Brazil's Meirelles favors 'faster' end to yuan peg

Brazilian central bank President Henrique Meirelles said he favors a "faster" revaluation of the Chinese yuan after the country committed to ending the currency’s fixed exchange-rate peg to the dollar.

"We would welcome a faster move rather than a slower move," Meirelles said today in an interview in Brussels. "But again that's not a prediction or a forecast. We are not here determining what should be done."

Meirelles, 64, said it was up to Chinese authorities to determine how fast they will end the yuan peg, saying "they have a full picture of their economy and then they can have their own assessment, balancing all the factors."

He said ending of the yuan peg would help correct global imbalances that are "one of the most important issues to be resolved in the world economy."

China this month committed to ending its currency’s fixed peg to the dollar. The yuan had been held at 6.83 per dollar since July 2008 after a 21 percent gain the three prior years.

Twelve-month non-deliverable yuan forwards fell 0.2 percent to 6.6910 per dollar as of 7:20 a.m. New York time, according to data compiled by Bloomberg. The contracts reflect bets the currency will strengthen 1.6 percent from the spot rate of 6.7977.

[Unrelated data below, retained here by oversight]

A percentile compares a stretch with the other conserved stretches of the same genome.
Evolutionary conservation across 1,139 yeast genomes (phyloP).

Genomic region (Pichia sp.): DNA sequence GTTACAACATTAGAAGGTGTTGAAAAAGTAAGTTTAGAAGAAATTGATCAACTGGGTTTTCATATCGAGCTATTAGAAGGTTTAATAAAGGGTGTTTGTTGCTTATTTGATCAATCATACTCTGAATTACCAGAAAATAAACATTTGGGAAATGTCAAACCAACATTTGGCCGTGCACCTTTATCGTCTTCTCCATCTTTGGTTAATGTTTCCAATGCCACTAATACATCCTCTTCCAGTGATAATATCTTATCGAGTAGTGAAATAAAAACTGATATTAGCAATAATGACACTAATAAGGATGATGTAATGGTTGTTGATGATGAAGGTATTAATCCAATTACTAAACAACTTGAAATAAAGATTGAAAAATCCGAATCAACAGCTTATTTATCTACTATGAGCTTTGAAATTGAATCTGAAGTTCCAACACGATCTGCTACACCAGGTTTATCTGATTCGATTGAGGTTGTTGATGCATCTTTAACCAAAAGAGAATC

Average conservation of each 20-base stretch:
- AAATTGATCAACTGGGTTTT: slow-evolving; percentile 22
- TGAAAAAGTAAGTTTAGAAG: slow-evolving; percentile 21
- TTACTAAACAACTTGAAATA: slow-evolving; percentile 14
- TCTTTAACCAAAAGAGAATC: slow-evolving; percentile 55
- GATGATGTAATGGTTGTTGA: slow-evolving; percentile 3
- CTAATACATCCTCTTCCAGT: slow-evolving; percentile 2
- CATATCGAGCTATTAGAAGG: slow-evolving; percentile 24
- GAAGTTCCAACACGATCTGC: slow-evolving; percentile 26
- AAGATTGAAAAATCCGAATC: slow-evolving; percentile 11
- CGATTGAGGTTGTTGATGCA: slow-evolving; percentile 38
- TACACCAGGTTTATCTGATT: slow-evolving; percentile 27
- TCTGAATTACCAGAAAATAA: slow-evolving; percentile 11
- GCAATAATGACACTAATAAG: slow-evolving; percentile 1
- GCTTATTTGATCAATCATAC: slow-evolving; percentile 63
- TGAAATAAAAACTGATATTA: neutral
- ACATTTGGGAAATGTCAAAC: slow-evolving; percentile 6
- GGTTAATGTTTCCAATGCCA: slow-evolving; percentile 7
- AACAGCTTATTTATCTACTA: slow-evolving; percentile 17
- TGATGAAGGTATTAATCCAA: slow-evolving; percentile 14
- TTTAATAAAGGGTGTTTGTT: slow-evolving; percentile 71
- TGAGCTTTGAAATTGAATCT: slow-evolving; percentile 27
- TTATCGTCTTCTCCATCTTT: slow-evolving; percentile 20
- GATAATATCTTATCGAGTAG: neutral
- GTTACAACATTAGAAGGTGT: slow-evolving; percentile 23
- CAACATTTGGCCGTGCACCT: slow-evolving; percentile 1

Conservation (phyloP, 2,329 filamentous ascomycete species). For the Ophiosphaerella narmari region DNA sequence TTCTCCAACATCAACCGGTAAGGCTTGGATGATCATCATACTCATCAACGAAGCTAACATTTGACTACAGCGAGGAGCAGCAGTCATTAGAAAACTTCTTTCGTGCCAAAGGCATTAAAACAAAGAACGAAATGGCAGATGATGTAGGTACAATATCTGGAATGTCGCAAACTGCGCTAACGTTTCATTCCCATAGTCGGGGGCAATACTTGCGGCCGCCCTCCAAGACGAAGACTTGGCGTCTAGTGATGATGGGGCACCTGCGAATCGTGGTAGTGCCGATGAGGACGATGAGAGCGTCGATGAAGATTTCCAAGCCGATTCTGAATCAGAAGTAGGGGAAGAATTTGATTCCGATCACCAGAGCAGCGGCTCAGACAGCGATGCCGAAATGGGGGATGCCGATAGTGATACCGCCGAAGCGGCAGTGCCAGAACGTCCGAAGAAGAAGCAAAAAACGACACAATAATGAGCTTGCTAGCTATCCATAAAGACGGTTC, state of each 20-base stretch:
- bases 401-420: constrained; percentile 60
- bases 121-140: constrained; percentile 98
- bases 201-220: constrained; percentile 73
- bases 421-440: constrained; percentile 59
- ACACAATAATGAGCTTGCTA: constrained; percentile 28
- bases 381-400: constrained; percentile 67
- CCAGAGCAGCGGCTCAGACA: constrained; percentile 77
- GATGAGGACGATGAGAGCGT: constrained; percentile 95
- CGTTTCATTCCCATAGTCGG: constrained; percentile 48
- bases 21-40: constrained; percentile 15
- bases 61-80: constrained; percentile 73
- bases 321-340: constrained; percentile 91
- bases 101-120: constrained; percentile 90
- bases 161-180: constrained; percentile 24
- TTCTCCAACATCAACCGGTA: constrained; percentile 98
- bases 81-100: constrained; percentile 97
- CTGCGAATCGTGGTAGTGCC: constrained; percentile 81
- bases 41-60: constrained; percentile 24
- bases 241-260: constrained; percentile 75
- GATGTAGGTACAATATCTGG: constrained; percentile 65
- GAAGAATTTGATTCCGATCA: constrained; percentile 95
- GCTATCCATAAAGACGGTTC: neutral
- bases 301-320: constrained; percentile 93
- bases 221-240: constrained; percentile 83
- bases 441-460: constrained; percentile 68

China indicated on June 19 that it was scrapping the yuan's two-year-old peg to the greenback and reiterated the aim June 26 in Toronto during a two-day meeting of leaders from the Group of 20 nations. While the G-20 did not mention the yuan in its closing statement, the group called for "greater exchange-rate flexibility in some emerging markets."

The yuan has strengthened 0.4 percent since China ended the peg and U.S. President Barack Obama two days ago said further gains are anticipated in coming months.

A yuan revaluation won't happen quickly or fix all of the global economy's imbalances, International Monetary Fund Managing Director Dominique Strauss-Kahn said yesterday.

China surpassed the U.S. as Brazil’s biggest trading partner last year, as exports of iron-ore and soy increased during the global financial crisis while sales of manufacturing goods to the U.S. declined.

A stronger yuan would boost manufacturing exports for several countries, Meirelles said in the interview in April on the eve of Brazil's hosting of a summit of the leaders of Russia, India and China.

Speaking today on the sidelines of a Friends of Europe event in Brussels, Meirelles said Brazil’s financial system "has shown a very good resilience" to the global financial crisis.

"The Brazilian financial system made no contribution for the present economic crisis," he said.

Brazil's economy expanded 9 percent in the first quarter from a year ago, its fastest pace in two decades, and is forecast to grow 7.13 percent this year, according to a central bank survey of about 100 economists published yesterday.

(Published by Bloomberg – June 29, 2010)

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